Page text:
Seamus Justin Heaney

The poetry of Seamus Justin Heaney (born 1939) reveals his skill with language and his command of form and technique. In his poems, Heaney balances personal, topical, and universal themes. He approaches his themes from a modest perspective, creating depth of meaning and insight while remaining accessible to a wide audience.

Seamus Justin Heaney's attempts to develop poetic language in which meaning and sound are intimately related result in concentrated, sensually evocative poems characterized by assonant phrasing, richly descriptive adjectives, and witty metaphors. Critics note that Heaney is concerned with many of contemporary Northern Ireland's social and cultural divisions. For example, Irish and Gaelic colloquialisms are often intermingled with more direct and straightforward English words for a language that is both resonant and controlled. Viewing the art of poetry as a craft, Heaney stresses the importance of technique as a means to channel creative energies toward sophisticated metaphysical probings. He explores a wide range of subjects in his poems, including such topics as nature, love, the relationship between contemporary issues and historical patterns, and legend and myth. Although some critics debate Robert Lowell's assessment of him as "the greatest Irish poet since Yeats," they agree that Heaney is a poet of consistent achievement. Heaney was awarded the Nobel Prize for literature in 1995.

Born April 13, 1939, Heaney's childhood in a rural area near Ulster, Northern Ireland, informs much of his poetry, including his first volume, Death of a Naturalist (1966), for which he won immediate popular and critical success. In most of these poems, Heaney describes a young man's responses to beautiful and threatening aspects of nature. In "Digging," the poem which opens this volume, he evokes the rural landscape where he was raised and comments on the care and skill with which his father and ancestors farmed the land. Heaney announces that as a poet he will metaphorically "dig" with his pen. In many of the poems in his next volume, Door into the Dark (1969), he probes beneath the surface of things to search for hidden meaning. Along with pastoral poems, Heaney focuses on rural laborers and the craftsmanship they display in their work.

Heaney left Northern Ireland when the "troubles" resumed in 1969. After teaching in the United States, he settled with his family in the Republic of Ireland. The poems in Wintering Out (1972) reveal a gradual shift from personal to public themes. Heaney begins to address the social unrest in Northern Ireland by taking the stance of commentator rather than participant. After having read P. V. Glob's The Bog People, an account of the discovery of well-preserved, centuries-old bodies found in Danish bogs, Heaney wrote a series of poems about Irish bogs. Some of the bodies found in Danish bogs are believed to have been victims of primitive sacrificial rituals, and in Wintering Out Heaney projects a historical pattern of violence that unites the ancient victims with those who have died in contemporary troubles. In North (1975), which some consider his finest collection, Heaney continues to use history and myth to pattern the universality of violence. The poems in this volume reflect his attempt to tighten his lyrics with more concrete language and images.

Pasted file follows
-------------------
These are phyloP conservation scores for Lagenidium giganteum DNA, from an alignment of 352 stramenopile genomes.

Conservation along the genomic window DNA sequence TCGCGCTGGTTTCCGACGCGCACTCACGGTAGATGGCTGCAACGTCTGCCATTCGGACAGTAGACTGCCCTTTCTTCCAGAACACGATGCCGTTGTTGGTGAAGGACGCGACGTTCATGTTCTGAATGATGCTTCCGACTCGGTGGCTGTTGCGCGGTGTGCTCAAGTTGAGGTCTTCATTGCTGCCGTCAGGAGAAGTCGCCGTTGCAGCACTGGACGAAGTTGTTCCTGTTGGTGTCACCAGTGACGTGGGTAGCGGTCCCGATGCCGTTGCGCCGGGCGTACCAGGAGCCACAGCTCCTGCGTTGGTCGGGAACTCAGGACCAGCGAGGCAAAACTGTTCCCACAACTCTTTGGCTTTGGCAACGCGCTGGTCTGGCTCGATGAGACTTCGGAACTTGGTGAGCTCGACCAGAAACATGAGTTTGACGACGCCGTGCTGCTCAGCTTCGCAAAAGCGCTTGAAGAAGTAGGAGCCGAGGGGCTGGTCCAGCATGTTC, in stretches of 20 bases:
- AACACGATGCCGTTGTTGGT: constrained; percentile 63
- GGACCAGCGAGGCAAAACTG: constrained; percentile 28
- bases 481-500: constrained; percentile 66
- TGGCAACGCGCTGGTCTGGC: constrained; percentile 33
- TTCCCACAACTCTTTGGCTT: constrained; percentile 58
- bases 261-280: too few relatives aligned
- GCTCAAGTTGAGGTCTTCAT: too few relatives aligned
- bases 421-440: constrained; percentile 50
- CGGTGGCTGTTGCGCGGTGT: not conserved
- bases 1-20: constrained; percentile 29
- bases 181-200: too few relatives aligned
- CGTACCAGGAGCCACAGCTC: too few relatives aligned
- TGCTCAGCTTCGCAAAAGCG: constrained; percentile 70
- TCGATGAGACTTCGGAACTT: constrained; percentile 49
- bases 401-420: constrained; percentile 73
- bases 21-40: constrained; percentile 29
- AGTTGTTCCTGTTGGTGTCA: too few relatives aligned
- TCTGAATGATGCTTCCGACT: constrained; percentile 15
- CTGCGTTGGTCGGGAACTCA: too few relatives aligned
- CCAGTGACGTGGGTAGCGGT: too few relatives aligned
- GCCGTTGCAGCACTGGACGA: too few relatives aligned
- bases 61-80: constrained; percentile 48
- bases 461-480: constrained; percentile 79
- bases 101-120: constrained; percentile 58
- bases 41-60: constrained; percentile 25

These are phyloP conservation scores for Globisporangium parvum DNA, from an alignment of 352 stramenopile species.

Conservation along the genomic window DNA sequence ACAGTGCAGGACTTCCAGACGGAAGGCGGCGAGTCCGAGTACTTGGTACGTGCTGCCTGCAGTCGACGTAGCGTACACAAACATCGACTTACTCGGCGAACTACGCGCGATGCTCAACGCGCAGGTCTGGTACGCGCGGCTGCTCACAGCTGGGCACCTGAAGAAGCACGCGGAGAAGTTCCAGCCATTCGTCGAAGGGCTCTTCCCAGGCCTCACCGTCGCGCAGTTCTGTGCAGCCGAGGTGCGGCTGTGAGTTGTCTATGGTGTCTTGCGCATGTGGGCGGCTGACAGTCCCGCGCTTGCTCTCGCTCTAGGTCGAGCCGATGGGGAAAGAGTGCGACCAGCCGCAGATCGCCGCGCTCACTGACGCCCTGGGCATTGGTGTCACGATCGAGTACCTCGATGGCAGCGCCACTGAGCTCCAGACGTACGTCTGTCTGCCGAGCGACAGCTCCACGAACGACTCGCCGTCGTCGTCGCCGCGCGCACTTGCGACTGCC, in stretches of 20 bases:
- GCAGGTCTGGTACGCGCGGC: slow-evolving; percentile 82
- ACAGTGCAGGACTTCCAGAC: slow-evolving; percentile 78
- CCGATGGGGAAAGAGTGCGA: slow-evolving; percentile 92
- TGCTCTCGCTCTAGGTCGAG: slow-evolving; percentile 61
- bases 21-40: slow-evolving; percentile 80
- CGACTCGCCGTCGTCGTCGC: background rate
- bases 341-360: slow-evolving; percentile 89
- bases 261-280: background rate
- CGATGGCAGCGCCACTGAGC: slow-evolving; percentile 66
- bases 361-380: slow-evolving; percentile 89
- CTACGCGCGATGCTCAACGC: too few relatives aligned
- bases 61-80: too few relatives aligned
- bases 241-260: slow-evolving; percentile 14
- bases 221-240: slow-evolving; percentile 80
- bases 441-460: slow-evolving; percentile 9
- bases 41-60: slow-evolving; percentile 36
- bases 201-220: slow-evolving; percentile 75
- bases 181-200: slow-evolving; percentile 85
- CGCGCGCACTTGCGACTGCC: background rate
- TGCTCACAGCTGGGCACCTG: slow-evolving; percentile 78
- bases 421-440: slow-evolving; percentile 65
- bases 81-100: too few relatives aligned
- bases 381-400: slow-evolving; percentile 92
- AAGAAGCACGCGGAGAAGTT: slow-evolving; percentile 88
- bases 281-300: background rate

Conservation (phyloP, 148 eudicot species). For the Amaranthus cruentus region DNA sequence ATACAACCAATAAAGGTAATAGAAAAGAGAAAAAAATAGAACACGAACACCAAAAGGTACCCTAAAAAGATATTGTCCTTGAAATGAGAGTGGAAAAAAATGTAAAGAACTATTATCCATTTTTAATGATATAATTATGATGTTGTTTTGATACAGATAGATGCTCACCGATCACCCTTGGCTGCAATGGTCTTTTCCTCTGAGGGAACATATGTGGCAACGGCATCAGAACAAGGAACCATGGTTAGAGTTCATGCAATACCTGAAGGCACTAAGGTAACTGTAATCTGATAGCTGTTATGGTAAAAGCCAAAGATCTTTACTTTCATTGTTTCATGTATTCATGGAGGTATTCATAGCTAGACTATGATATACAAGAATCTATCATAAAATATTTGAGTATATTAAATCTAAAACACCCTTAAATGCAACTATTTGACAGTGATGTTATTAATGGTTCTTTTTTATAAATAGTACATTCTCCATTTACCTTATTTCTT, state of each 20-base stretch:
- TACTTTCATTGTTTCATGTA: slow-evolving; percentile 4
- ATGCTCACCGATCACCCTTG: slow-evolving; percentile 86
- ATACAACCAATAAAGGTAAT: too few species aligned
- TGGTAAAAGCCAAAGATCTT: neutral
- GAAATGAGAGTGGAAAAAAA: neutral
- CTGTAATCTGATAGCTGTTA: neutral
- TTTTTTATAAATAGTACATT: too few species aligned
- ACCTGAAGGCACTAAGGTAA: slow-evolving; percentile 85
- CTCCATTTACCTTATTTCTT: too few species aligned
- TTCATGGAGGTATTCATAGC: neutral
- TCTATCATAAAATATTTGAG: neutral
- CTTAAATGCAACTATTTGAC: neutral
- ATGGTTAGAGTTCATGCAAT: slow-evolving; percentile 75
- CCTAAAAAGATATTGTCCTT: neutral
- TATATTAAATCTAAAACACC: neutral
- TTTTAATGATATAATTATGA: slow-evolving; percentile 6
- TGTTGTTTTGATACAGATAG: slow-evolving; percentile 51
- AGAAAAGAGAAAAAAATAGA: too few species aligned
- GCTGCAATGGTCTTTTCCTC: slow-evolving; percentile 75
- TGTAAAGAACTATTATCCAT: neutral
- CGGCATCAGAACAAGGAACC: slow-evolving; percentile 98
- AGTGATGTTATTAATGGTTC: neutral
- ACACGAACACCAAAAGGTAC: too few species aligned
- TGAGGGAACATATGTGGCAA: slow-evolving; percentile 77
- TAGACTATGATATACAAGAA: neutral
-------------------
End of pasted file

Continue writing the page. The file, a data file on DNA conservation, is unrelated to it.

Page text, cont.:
The poems in Field Work (1979) concern a wide range of subjects. Critics praised several love poems dealing with marriage, particularly "The Harvest Bow," which Harold Bloom called "a perfect lyric." In the ten-poem sequence "The Glanmore Sonnets," Heaney describes a lush landscape and muses on such universal themes as love and mortality, ultimately finding order, meaning, and renewal in art. Other books of significance by Heaney include Preoccupations: Selected Prose 1968-1978 (1980) and Sweeney Astray (1984). The former, which includes prose pieces on the origins and development of his poetry as well as essays on other poets, lends insight into Heaney's poetics. Sweeney Astray, a story-poem based on the ancient Irish tale Buile Suibhne, relates the adventures of Suibhne, or Sweeney, as he is transformed from a warrior-king into a bird because of a curse. The narrative follows Sweeney's exile from humanity and his wanderings and hardships as a bird, mixing prose descriptions of events with lyrical renderings of Sweeney's ravings as he responds to the harshness and beauty of nature.

Heaney's next volume of poetry, Station Island (1984), is made up of three sections. The opening part consists of lyrical poems about events in everyday life. The title sequence, which comprises the second section, is based on a three-day pilgrimage undertaken by Irish Catholics to Station Island, where they seek spiritual renewal. While on Station Island, Heaney ruminates on personal and historical events and encounters the souls of dead acquaintances and Irish literary figures who inspire him to reflect upon his life and art. In the third section, "Sweeney Redivivus," Heaney takes on the persona of Sweeney, attempting to recreate Sweeney's highly sensitized vision of life. Although critics debated the success of the three individual sections, most agreed that Station Island is an accomplished work that displays the range of Heaney's talents.


Further Reading on Seamus Justin Heaney

Abse, Dannie, editor, Best of the Poetry Year 6, Robson, 1979.

Begley, Monie, Rambles in Ireland, Devin-Adair, 1977.

Broadbridge, Edward, editor, Seamus Heaney, Danmarks Radio (Copenhagen), 1977.

Brown, Terence, Northern Voices: Poets from Ulster, Rowman & Littlefield, 1975.

Buttel, Robert, Seamus Heaney, Bucknell University Press, 1975.

Concise Dictionary of British Literary Biography: Contemporary Writers, 1960 to the Present, Gale, 1992.

Contemporary Literary Criticism, Gale, Volume 5, 1976, Volume 7, 1977, Volume 14, 1980, Volume 25, 1983, Volume 37, 1986.